Discussion in 'Frontpage news' started by Hilbert Hagedoorn, Jun 16, 2019.
All I wanted was B550, that only comes in Q1 2020...
I'll have to get B450 probably.
Funny, no one even thought about dual socket...
Quite a feaseable approach.
Desktop-grade CPUs haven't been multi-socket capable since the early 2000s. To my understanding, sockets AM4 and 1151 are physically incapable of a dual-socket config, and it doesn't make economic sense why you'd want to. But, both AMD and Intel have multi-socket offerings (for servers).
Where can i find this info?
Rumours says that AMD almost launched an high end chipset last gen, but cancelled, maybe now it makes sense for them. Who knows? They omitted threadripper on some new papers, maybe their strategy is to from 32 to 64 with thread ripper and the in between, 16 to 32 with a dual socket AM4.
Ever noticed there's no longer a "northbridge" in modern PC motherboards? That's because they're integrated into the CPU package. Back in the old days when there were external northbridges, they controlled pretty much everything, and were the central hub of communication. If you wanted a multi-socketed motherboard back then, you needed one with a northbridge that was capable of it.
That doesn't apply anymore.
Now that it's integrated into the CPU, you can't swap it out. Today's "northbridges" (for lack of a better term) has a pre-determined set of functions and you're stuck with them. For desktop parts like AM4 and 1151, none of those CPUs were designed to be capable of multi-socket setups.
You might be thinking "what about the chipset on the motherboard" but that's basically what the old southbridge used to be. It still for the most part functions the same way, maybe taking on a few extra responsibilities here and there. In modern motherboards capable of multi-socket CPUs, that chipset ("southbridge") isn't what makes that happen.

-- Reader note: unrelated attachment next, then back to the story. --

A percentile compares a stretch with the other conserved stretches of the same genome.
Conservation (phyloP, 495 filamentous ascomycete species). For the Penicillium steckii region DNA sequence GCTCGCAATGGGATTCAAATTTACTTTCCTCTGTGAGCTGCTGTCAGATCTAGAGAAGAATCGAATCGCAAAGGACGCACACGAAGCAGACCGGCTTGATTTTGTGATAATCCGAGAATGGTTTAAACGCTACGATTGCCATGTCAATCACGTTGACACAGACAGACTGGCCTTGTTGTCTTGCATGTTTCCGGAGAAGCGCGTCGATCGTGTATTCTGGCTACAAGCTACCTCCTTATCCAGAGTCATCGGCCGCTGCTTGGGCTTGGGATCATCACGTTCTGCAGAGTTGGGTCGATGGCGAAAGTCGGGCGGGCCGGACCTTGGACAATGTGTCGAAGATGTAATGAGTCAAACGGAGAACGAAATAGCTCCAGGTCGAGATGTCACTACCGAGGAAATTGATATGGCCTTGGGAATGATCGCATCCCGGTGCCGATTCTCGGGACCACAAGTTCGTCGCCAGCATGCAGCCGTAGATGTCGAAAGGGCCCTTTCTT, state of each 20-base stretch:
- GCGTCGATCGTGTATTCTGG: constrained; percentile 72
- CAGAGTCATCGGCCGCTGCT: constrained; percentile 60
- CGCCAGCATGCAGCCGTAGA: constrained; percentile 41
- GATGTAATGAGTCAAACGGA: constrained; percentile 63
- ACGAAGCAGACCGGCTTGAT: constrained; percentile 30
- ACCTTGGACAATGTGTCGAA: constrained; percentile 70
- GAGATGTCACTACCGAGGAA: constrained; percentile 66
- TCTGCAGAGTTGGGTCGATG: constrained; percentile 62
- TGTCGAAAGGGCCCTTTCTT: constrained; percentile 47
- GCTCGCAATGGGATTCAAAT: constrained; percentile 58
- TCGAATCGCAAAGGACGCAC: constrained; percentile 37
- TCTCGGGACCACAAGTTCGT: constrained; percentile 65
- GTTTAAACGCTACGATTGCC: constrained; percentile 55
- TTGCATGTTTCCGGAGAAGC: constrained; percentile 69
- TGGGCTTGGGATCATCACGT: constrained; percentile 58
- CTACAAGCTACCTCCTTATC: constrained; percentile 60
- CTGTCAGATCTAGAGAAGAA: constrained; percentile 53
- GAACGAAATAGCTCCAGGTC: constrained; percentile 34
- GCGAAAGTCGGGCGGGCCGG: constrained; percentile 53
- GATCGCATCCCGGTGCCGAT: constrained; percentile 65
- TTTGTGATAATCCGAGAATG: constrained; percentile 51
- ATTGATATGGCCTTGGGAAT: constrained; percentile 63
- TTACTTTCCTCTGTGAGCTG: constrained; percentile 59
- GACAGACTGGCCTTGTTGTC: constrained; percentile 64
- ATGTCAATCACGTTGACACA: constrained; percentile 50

To further emphasize my point, consider these 2 products:
Both CPUs are nearly identical. They have pretty much all the same specs, they're the same generation, same everything. Both models will work in any Epyc-compatible motherboard [alone]. And yet, the non-P model is $1300 more expensive. What's the difference you might ask? The 7551 can be paired up with another 7551 in a dual-socket motherboard, whereas the P model can't. Why? because the on-die chipset is different.
What this means is whether you're going for AM4 or TR4, you can't just slap in a new/better chipset and another CPU socket. The CPUs themselves determine whether they can be paired up. I'm quite confident this is no different for Intel.
In the case of Epyc, I'm not sure if there's actually a physical difference between the P and non-P models (or if it's just a firmware difference), but my point is Epyc was built with multi-socket in mind and the CPUs themselves are now what determines whether they can be paired up or not. AM4 was never built with this capability, and therefore, it isn't physically possible to have multiple AM4 sockets interconnected on a single motherboard.
Besides, I don't really see what the reason for a multi-socket AM4. Might as well just go for Threadripper or Epyc for what would likely cost roughly the same.
A high-end chipset doesn't mean it will support multi-socket boards. I will bet you your dream PC that a dual-socket AM4 motherboard will never happen.
No dreams about it, just a possibility, and no, never said that higher end chipsets means dual socket support, but it could enable it, and seems AM4 has no limitation at all about that, the limitation would be in the CPU-Motherboard-Chipset relationship, so since we don't acctually know about all details about the 3 since 2 of them are not present right now, i don't discard it, yes i don't think this is the highest probability, but i don't think it's impossible either.
You know, in this hardware business there are a lot of secret weapons to be deployed the fact that AMD did not disclosed it does not mean that they did not had this idea in mind, afterall we would not be speculating the existence of a x590 chipset here if everything was direct, AMD would have said openly about the 16core ryzen from the getgo, the 5700xt aniversary edition would have been disclosed to the jornalists, etc...